Columbia Valley Pioneer staff

The Columbia Valley is a safer place to live thanks to Grade 10 students from David Thompson Secondary School (DTSS) and Open Doors.

A unique collaboration between Dr. Jane Fleet and Christina Paolini from the school’s physical and health education department has resulted in the students learning first aid to address health emergencies in the community.

Thanks to support from the Brett Wilson Foundation, DTSS Parents Advisory Council, the school district, and College of the Rockies, all Grade 10 students have the opportunity to complete the emergency first aid course.

“I learned how to do CPR, how to treat a wound and what to do if someone chokes,” said proud student Keegan Kelly. “I think the likeliness of these sorts of things happening are low, but it’s good to know just in case it happens.”

Paolini said students in Grade 10 are at a critical juncture where they’re seeking more independence and are engaging in activities such as working, driving, and socializing outdoors where emergencies can arise. 

“This training may guide them towards health care careers, given their exposure to risk-taking situations,” she said.

In addition to providing training, the school and the health care sector are passionate about raising awareness about the importance of quality CPR and the availability of defibrillators within the community. 

“After all, anyone can be a lifesaving rescuer, and the more people trained, the better the chance of survival in emergencies,” Paolini said. “With 100 new first aiders annually, it will make a significant difference in our community’s safety and well-being,” she added.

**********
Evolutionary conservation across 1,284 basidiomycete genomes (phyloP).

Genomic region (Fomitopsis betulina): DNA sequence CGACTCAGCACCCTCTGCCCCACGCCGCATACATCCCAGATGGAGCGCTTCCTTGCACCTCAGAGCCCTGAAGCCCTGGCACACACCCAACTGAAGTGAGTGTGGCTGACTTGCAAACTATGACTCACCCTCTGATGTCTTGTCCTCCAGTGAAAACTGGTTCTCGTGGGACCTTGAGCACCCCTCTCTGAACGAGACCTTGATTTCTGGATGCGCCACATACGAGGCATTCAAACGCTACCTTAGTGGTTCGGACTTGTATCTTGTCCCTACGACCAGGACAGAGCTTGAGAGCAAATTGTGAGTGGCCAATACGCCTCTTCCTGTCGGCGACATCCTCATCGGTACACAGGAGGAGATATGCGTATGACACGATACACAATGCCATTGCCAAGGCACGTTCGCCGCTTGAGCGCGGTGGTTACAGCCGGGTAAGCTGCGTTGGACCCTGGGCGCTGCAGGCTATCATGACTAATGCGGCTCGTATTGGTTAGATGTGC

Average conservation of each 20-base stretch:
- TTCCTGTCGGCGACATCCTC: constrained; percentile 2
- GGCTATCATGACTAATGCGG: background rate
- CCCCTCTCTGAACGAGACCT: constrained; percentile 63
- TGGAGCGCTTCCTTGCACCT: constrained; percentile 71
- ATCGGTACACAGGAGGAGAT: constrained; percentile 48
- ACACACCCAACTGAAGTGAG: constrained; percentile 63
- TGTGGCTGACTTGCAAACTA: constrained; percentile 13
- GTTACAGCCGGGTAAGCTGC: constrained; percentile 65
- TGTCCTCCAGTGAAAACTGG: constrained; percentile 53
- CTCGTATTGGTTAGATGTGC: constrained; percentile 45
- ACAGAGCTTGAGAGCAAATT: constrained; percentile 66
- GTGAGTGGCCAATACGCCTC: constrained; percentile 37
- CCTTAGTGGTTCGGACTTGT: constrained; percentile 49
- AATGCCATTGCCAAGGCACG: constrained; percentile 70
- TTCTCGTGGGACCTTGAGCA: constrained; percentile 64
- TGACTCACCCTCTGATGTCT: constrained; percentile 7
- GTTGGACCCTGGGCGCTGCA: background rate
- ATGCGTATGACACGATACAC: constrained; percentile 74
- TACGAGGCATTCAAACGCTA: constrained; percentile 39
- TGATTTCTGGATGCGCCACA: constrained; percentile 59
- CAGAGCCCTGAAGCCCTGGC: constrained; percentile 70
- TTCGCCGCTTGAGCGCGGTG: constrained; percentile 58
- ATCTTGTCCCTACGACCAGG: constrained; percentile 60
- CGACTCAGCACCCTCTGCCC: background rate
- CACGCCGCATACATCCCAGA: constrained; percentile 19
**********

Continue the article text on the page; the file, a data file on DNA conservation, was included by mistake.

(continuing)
Student Charlotte Carey said she liked how hands-on the course was. “It was not like we were just reading a book. We would read how to do it and then we would go and do it a few times with different situations. That is what I really love about the course, and I am very happy I got the chance to take it.”

Fellow student Myles Altmann said he feels more confident in responding to emergencies now. “My knowledge of CPR was wrong before the course, now I feel able to help.”

Fellow student Tyson Clarke said he’s going into the automotive tech industry where there could be a lot of workplace accidents. He plans on putting his first aid training on his resume.

Peer A. Karklin said they feel the training will be helpful in a medical situation, while Noveah Harris added it’s good to have basic first aid when it’s necessary to help someone in an emergency situation. 

DTSS students practise bandaging each other as part of first aid training.

Dr. Fleet told the Pioneer that she is very pleased without the outcome of their collaboration.

“Christina and I generated this idea last spring and to finally see it come to fruition is amazing.”

Fleet said the students have done the heart and stroke emergency first aid program. This involves CPR and AED (automated external defibrillator) training along with regular first aid such as splinting, management of bleeding, etc.

“Having more people trained in the community is so valuable. Over all the years that I have worked as a physician we have slowly seen that the focus should not be on fancy medications and tubes, but really, on good quality CPR and early defibrillation.”

Fleet noted the more people in the community that know how to do this, there is an increased chance of survival from cardiac arrest.

“In our community, where so many people are out in the backcountry, the more people that know how to manage first aid emergencies the better.”

Fleet said the goal is to have this training ongoing every year for all Grade 10 pupils.

“This is a terrific age for doing this; the students are starting to wonder about their career paths, they are starting to want more independence, and it is the last year that physical education/health is mandatory.”